On a side note — the “Tiger cub” (i.e. Sophia Chua-Rubenfeld, Amy Chua’s daughter) wrote a blog post the other day saying that Harvard students spend most of their time obsessing about extracurriculars. That’s a behavior I might expect if academic ranking is providing insufficient discrimination among the students — that they have to find other arenas in which they can be ranked against each other.
The move toward standardization and objectivity and the production of measurable result at universities means that we use a lot more templates and rubrics these days. There is no way to tell a student that they got all the points on the rubric but that you are giving them a b because you gave out too many a’s. There is also no way to take them through a template A answer on a final which matches theirs and then give them a b.the problem with being forced to say – this is the minimum standard for a b, a c, etc. is that lots of people will achieve that minimum.
And both TAs and adjuncts tend to give more higher grades. That is why we have rubrics, etc.
Harry Lewis has written about grading at Harvard:
Over the years I have been teaching here (this is #40), I have turned several courses that used to be graduate level into undergraduate courses, because too many undergraduates were taking the graduate level courses and doing extremely well.
I had a law school professor tell me that it was the students who wanted the grades, not the teachers. He’d rather teach and not grade at all. That was a real eye-opening statement. At my law school, the students demanded a curve, because nobody would have gotten good jobs if everyone had the same grade. But the grading created a contest environment. Harvard probably does not suffer from that problem, which makes it easier for the school to give everyone the same grade.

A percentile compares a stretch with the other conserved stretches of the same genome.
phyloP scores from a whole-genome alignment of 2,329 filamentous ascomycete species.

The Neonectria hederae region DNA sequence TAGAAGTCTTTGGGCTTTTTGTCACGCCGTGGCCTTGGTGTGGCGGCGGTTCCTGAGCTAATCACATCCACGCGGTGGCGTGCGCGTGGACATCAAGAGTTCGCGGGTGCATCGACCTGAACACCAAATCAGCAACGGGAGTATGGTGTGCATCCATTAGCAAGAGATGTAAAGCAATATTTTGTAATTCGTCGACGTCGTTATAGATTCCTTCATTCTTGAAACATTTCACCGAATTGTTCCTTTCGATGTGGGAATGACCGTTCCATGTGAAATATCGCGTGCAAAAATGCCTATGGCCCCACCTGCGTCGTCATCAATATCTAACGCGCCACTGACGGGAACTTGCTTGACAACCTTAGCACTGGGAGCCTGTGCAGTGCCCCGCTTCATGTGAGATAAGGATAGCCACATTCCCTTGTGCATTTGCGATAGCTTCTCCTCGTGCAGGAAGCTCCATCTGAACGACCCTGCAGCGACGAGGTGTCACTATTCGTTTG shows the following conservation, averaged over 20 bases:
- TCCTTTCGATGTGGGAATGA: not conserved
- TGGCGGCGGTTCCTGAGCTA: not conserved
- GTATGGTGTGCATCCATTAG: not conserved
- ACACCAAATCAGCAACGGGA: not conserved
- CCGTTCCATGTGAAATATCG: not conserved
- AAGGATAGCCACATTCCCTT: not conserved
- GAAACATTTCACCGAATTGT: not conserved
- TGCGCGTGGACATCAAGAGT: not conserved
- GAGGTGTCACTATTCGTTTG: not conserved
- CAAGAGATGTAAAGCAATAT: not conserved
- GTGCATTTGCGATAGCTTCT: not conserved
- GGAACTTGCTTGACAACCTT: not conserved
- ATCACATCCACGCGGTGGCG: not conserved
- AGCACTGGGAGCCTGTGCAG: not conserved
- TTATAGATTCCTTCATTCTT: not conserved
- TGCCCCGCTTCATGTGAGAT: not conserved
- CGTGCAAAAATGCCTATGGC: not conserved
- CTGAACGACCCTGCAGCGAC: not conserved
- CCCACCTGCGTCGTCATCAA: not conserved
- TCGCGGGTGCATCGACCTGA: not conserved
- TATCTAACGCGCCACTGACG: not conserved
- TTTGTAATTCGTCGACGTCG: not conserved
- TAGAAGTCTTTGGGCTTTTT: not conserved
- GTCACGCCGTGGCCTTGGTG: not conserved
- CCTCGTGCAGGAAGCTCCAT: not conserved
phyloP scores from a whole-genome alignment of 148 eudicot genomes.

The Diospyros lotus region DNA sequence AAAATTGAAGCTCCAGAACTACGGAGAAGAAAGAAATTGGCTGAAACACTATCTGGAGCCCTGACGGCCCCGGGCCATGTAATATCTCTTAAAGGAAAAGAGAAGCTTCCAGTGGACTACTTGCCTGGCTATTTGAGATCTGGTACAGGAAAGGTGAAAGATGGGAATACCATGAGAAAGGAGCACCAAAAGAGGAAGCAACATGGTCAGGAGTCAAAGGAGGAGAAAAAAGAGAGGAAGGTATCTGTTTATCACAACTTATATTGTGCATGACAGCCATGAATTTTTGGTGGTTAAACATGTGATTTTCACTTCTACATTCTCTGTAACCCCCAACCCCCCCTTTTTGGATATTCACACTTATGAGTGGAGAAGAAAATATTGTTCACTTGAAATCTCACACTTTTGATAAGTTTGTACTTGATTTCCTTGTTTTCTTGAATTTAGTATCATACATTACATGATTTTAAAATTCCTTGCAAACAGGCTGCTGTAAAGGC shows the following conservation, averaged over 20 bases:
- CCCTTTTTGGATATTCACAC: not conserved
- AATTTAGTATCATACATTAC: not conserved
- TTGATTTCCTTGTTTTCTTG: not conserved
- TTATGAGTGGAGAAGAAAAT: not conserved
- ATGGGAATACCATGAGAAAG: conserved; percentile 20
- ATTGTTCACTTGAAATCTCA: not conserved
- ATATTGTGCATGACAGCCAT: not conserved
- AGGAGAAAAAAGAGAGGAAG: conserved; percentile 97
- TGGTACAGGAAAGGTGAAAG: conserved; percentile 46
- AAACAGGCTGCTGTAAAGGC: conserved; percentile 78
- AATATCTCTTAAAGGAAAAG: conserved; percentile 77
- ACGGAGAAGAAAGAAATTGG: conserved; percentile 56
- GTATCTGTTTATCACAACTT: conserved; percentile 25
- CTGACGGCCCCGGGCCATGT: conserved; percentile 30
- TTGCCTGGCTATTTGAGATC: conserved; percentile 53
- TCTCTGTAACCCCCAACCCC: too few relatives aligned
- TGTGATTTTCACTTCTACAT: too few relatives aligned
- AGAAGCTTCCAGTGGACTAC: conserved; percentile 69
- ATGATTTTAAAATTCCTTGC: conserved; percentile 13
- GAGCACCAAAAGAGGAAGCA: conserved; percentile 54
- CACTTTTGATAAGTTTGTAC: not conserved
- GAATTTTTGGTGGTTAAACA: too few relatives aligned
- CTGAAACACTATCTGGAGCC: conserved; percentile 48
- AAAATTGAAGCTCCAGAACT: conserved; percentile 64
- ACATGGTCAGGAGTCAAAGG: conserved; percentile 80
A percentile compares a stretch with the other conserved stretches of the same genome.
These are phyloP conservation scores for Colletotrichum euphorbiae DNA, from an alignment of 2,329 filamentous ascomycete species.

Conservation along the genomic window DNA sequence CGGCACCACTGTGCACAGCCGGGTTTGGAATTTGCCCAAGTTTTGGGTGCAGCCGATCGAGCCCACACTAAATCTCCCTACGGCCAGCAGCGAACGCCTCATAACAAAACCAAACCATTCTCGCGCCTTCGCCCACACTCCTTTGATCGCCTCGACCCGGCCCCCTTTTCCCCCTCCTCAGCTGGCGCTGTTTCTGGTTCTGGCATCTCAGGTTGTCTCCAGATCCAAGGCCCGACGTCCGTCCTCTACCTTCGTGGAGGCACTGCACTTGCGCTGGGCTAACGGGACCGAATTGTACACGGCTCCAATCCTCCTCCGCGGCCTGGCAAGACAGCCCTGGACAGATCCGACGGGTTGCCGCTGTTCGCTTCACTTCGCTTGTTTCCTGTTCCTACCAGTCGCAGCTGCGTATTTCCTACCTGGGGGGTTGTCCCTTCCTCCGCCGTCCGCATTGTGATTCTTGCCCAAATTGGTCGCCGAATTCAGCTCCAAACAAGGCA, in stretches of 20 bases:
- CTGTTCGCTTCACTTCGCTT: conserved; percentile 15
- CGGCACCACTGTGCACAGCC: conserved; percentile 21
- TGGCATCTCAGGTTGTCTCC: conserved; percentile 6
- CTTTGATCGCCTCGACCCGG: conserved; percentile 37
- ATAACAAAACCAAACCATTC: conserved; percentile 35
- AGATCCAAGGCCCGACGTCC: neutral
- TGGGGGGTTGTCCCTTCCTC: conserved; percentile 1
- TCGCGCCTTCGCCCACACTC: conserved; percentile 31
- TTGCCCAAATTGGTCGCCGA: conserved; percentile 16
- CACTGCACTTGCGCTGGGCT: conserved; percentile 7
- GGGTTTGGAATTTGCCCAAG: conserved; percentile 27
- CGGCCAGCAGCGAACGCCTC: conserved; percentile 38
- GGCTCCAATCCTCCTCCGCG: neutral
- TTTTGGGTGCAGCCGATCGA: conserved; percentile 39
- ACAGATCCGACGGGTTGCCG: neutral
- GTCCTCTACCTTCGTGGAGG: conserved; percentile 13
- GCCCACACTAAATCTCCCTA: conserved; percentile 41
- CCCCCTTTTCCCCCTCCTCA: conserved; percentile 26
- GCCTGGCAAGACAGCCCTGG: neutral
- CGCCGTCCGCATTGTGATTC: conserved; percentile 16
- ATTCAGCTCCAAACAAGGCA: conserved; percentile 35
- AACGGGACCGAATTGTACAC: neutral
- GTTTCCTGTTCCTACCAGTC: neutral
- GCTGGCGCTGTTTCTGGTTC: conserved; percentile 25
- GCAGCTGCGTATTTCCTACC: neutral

And, most law school curves are only for first-year courses. But the commenter’s point is valid: at top 10 law schools, most students will be seeing a wave of Bs for the first time in their lives during the first year.
I teach writing, and I hate grading. I don’t mind commenting, but I hate assigning a grade. I have come to love working with honors students working on a thesis because I’m not expected to give grades, just help them write the best damn thesis they can.
I taught at an ivy for two years. The work was so damn impressive. I have to agree with B.I.’s impressions. This is a far cry from the grade inflation I see at the state school in which I’m tenured. Most students earn Bs or even A- for work that really (in my opinion) doesn’t merit that type of grade. I tend to be a tougher grader which has had negative ramifications for me, and possibly students who take courses with me. That said, I feel as though I’m not completely caving the grade inflation (to get tenure, promotion, etc.) and students who earn A/B feel incredibly accomplished.
“within the top 10%, ranking is fairly arbitrary”
But doesn’t that even out over the course of an educational career? No one asks, “Who is the top student in English 204?” (Or Income Tax I if it’s law school). But the student who received the most top ten percent rankings from 20 or 30 professors can arguably be said to rank at the top of the graduating class.
I actually think curves are fairer than leaving it up to the professors, which encourages students to look for easy courses, and encourages a bidding war where departments offer easy courses to boost enrollment and budgets. At Yale, the most notorious was Stats 123 (as in, “easy as . . .”), which was full of jocks and where we spent the semester drawing histograms. (I got an A, but so did pretty much everyone else.)
“most law school curves are only for first-year courses”
At least when I was at Berkeley Law (aka Boalt), the curve was somewhat relaxed for second and third years, but was certainly not abandoned.